While the omission of the overtly human results in landscapes that are in a (well, arguably) more natural state, McDonald’s digital reworking is also fantastical and unnatural in its effects. The music accompanying Crystal Lake, reworked from natural soundscapes at the location, increases the sense of a whimsical ambience.

Directly across from the video, too, is an installation of bird drawings appropriated from Audubon’s famous Birds of North America and inspired by Hitchcock’s The Birds—a nod to the artist’s appreciation of horror films and other uncanny sources.

Jillian McDonald’s Crystal Lake (2017) consists of eerie photographs, videos and soundscapes. Installation view at Axenéo7. Photo: Justin Wonnacott.

In terms of curation, the placement of Labrosse and McDonald’s work at Axenéo7 finds each artist with a room to themselves and a room shared; each has work installed in various ways, from a salon or stacked style of hanging (as with Labrosse’s “mini” paintings and McDonald’s birds) to a more minimalist install (as with Labrosse’s large-scale work and McDonald’s photo stills). Both artists represent the natural landscape and its relationship with humanity with intriguing, and differentiated, contemporary visions resulting in two exhibitions that manage to interact and complement each other well.

Back across the bridge, the Canadian Photography Institute (CPI), located inside the National Gallery of Canada, opened three new exhibitions in early November centred around themes of “borders, territory and migration.” Curated by Luce Lebart, the director of the CPI, the exhibitions explore the California-to-Yukon gold rush of the 19th century, the border between the United States and Mexico, and the border between the US and Canada.

Greeting visitors on the left when entering the institute is “Gold and Silver: Images and Illusions of the Gold Rush,” largely featuring daguerreotypes from the 1800s. Portraits of miners and images of landscape fill the space alongside objects and artifacts: gold nuggets, stock certificates, early maps and propaganda posters. The atmosphere of the time is brought out through the inclusion of these objects with pinpoint lighting and clever exhibition design throughout the rooms, and the exhibition also provides examples of some of the first publicly available forms of photography.

Asahel Curtis, Horse drawn sleds nearing custom house, vicinity of Summit Lake, ca. 1898. Gelatin-silver print, 4 ½ x 8 in. University of Washington Libraries, Special Collections.

To the right of the entrance of the CPI galleries is its PhotoLab, an “experimental” space for photo-based exhibitions. This iteration, “PhotoLab3: Between Friends,” features Andreas Rutkauskas’s photographs covering the border between the United States and Canada. The title “Between Friends” borrows from a book of the same name gifted by Canada to the US to celebrate the American bicentennial in 1976.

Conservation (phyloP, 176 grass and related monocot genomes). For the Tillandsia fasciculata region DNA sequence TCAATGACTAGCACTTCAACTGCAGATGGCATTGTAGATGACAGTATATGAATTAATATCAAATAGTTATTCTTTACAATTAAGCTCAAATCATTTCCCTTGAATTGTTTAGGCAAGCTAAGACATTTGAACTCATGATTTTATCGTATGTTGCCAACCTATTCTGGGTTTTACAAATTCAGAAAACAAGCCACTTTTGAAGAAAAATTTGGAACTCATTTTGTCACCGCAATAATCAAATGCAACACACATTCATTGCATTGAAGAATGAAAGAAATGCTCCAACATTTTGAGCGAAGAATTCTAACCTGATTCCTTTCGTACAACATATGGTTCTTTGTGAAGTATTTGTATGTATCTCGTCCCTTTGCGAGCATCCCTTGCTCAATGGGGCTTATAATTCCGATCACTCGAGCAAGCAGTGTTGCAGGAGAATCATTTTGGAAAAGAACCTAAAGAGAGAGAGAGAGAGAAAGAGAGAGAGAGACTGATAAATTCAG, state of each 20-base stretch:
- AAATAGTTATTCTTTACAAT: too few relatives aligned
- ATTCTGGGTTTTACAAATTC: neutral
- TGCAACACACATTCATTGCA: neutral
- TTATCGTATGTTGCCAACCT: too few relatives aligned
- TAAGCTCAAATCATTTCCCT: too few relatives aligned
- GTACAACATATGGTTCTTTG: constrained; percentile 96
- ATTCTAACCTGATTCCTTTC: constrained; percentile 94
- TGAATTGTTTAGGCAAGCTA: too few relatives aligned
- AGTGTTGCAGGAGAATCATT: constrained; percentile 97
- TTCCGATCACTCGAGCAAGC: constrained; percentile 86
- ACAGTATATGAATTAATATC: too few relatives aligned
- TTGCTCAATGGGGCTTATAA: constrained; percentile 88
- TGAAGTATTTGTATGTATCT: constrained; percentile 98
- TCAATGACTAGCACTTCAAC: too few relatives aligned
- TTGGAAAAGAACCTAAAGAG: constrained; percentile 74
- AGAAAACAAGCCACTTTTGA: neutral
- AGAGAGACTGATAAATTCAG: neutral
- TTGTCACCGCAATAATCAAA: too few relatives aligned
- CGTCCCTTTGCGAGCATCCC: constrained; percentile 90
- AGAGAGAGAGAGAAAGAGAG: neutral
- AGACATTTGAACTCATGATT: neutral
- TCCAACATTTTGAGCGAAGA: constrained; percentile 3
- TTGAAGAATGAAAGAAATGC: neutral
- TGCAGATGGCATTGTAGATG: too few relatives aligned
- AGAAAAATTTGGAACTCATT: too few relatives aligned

The artist photographed the US-Canada border area starting in 2012, he says, to show what had already changed, but also what hadn’t: though it’s touted as the world’s “largest undefended border,” Rutkauskas says, “subtle technologies now monitor everyone’s movements.”

Andreas Rutkauskas, Monument #162B, Alaska / Yukon, 2011. Inkjet print, 132 x 165 cm. Collection of the artist.

The standout of the CPI exhibitions, found in the spaces after “Gold and Silver,” is the group exhibition “Frontera: Views of the US-Mexico Border,” featuring of Canadian, American and Mexican artists.

In “Frontera,” photographs and videos from 1997 to 2017 offer various angles, literally and metaphorically, through which this much-discussed border can be considered.

Mark Ruwedel, who is based in the US but has a long history in Canada, offers images from Crossing 2001–10 that show tight shots of human traces left behind along the borderline—refuse, documents and even items of clothing lie abandoned under trees and bushes.

Mexican artist Alejandro Cartagena’s stunning portrait Daughter on the USA–Mexico Border Wall, Border Field State Park, California (2017) is blown up and applied directly to the wall in the exhibition, showing the outline of a body behind the border wall’s dividing gates.

Alejandro Cartagena, Daughter on the USA-Mexico Border Wall, Border Field State Park, California, 2017. Digital print. Collection of the artist. Photo: Alejandro Cartagena.

Humanity’s endeavour to control the vastness of land is arguably most prevalent in Daniel Schwarz’s two accordion books of satellite images from Google Maps depicting the US-Mexico border from the Pacific Ocean to the Gulf of Mexico. States Border: The Mexico-United States Border (2015), all 25.4 metres of it, is displayed stretched out across a long, narrow table dividing the room.

Whereas “Gold and Silver” feels nostalgic and even glamourized, “Frontera” is current and raw. Notably, Swiss-born artist Adrien Missika’s series We did not cross the border, the border crossed us (2014) depicts various species of cacti actively defying humanity’s attempt to rule the land: most of these cacti are so old they predate current US–Mexico borders, curator Lebart tells me: “some [that] were born Mexican now find themselves American, and vice versa.”

Rose Ekins is a curator and arts writer based in Ottawa.